Four Lessons in E-Publishing by Emma Jordan

Emma Jordan got in touch with me recently after using Kindle Direct Publishing for Absolute Beginners to publish her first e-book, 119 Style Boosts from the Size15Stylist119 Style Boosts

Emma runs the fashion/shopping blog Size15Stylist and I asked her to share with us the lessons she learnt during her e-publishing experience.

This is what she told me:

Lesson One – Format
Keep it clean; don’t worry about tables and images, unless they are really necessary. There are books to help if you want to incorporate images and tables (Mark Coker’s Smashwords Style Guide; Steve Scott’s Kindle Publishing Package) but when you are converting your Word document to HTML (web page) to upload to Amazon, a lot of your formatting will be lost. To emphasise your points, use different font headings and use spacing well. Amazon Author Natalie Penna uses spaces beautifully in her YA novels, encouraging readers to read on.

Or, put simply:

An e-book screen is smaller than a paperback.

You don’t want to read too many chunks of texts.

It halts your story.

Spaces keep the reader reading.

Lesson Two – Front cover
I spent precious writing and editing time searching for a cover (and trying to get my head around rights’ issues) and even tried to create a front cover on Publisher software; silly me. Sally rightly points out that Amazon’s Cover Creator offers thousands of options and I created my front cover, for free, in less than a few minutes.

Lesson Three – Triangul-edit
I detest editing, although I realise this is how you shape your words to reach your readers. I am always more motivated to write during the planning stages; coffee, computer, no deadlines. I learned how to reduce the editing process so that it’s manageable and now triangul-edit:
1 – Content (do I have enough words, and are my words explained?)
2 – Grammar (can I say my words better in another way?)
3 – Typos and Format (has spell check picked up a wrong word? Are there problems with spacing?)

My ebooks so far have been around 10,000 words (a novel is around 80k, depending on author) so when I have accumulated around 30 pages of single space text then I start to edit. I head for the nearest coffee shop with my print out and trusty pencil-case.

Lesson Four – Technically, you’ll be okay
I put off self-publishing for years, because I just didn’t know if I was technical enough. But I bumped into Sally’s book, Kindle Direct Publishing for Absolute Beginners and after I read the book a few times, I realised the technical details were within my capabilities. On publishing day (pyjamas and no distractions), Sally’s book sat by my laptop, so I could refer to common sense during the uploading process.

When it comes to converting your Word doc to a web (html) doc, as per Amazon’s requirements, you cannot check formatting enough – after 10 saved web documents on my hard drive, I still discovered a wayward additional space in the final Amazon published version. Note: delete each copy of the web document as you amend, and save under a new name if necessary – you don’t want 10 copies of a web doc lurking near the upload button.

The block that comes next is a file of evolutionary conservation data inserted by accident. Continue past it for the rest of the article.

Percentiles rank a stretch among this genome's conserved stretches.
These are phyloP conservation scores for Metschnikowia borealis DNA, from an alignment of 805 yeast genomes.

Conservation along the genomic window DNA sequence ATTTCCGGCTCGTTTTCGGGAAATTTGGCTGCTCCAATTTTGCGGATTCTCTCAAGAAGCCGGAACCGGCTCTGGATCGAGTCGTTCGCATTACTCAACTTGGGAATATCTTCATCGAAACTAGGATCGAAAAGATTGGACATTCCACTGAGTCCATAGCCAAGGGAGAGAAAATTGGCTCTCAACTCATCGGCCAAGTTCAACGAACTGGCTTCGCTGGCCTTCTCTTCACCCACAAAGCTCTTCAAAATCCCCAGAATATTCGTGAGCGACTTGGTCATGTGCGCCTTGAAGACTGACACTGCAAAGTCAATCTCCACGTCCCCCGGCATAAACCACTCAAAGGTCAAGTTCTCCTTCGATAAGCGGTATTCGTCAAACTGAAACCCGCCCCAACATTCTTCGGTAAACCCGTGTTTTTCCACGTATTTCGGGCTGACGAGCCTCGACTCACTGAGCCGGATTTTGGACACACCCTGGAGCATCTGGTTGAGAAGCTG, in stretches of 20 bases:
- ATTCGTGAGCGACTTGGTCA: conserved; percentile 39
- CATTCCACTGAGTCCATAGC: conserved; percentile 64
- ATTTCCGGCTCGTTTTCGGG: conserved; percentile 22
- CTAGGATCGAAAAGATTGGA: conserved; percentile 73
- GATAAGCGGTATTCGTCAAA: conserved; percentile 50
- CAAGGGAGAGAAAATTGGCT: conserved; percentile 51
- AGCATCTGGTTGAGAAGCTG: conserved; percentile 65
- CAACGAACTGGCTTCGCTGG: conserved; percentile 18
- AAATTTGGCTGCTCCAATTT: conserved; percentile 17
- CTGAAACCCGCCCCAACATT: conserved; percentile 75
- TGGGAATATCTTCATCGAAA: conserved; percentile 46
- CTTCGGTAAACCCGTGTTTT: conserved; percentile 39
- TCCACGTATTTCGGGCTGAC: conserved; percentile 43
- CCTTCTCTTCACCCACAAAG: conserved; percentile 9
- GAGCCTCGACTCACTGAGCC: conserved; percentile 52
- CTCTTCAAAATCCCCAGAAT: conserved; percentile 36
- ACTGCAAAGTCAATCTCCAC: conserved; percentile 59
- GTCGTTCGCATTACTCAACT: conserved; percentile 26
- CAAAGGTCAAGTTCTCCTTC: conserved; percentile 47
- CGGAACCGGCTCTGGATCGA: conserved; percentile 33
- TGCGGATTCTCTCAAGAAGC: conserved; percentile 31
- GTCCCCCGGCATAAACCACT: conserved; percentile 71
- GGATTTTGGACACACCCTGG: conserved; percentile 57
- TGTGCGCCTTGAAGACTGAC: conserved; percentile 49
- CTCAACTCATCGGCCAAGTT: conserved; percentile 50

The paramount wisdom I unearthed – You are Your words. Do not rush your self-publishing journey in a hurry to see your name listed as an Amazon author. And, pressing the (self)Publish button is only the start of your journey. You are also your own Marketing department.

Author Biography
Emma Jordan is a freelance writer and creator of the Size15Stylist blog.Emma Jordan

When she’s not blogging or writing, or entertaining her toddler-daughter, she can be found undertaking research in the shops.

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  1. #1 by susanjanejones on September 22, 2014 - 12:01 pm

    Great post Sally and Emma. Also, from reading your blog and following your advice, Sally, I’ve published some children’s stories in e-form, also a historical factual e-book, The Angel and the Poet, which earned me some money last month, and a poetry collection as well.

    • #2 by Sally Jenkins on September 22, 2014 - 3:21 pm

      Susan – glad to hear you’re getting some money from the e-books. It makes it all worthwhile when you see it on your bank statement doesn’t it?

  2. #3 by angeliqueminiatures on September 22, 2014 - 1:36 pm

    Thank you so much for sharing this. I bought your self publishing book with a view to learning this mystical process. I am relieved to hear that another lady was worried about not being technical enough…….so I am not alone then! This has given me renewed confidence that when the time comes, I too can self publish my own book.

    • #4 by Sally Jenkins on September 22, 2014 - 3:22 pm

      I’m sure you can do it, Angelique and if you learn anything interesting along the way, do come back and tell us!

  3. #5 by Size15Stylist on September 22, 2014 - 3:45 pm

    Hi Susan and Angelique – and Sally! Glad you found the post useful….Kindle Publishing wasn’t half as terrifying as I thought it would be, once I found the write support from those writers who’d done it before 🙂 Good luck in your own self-publishing adventures….it’s a great career!

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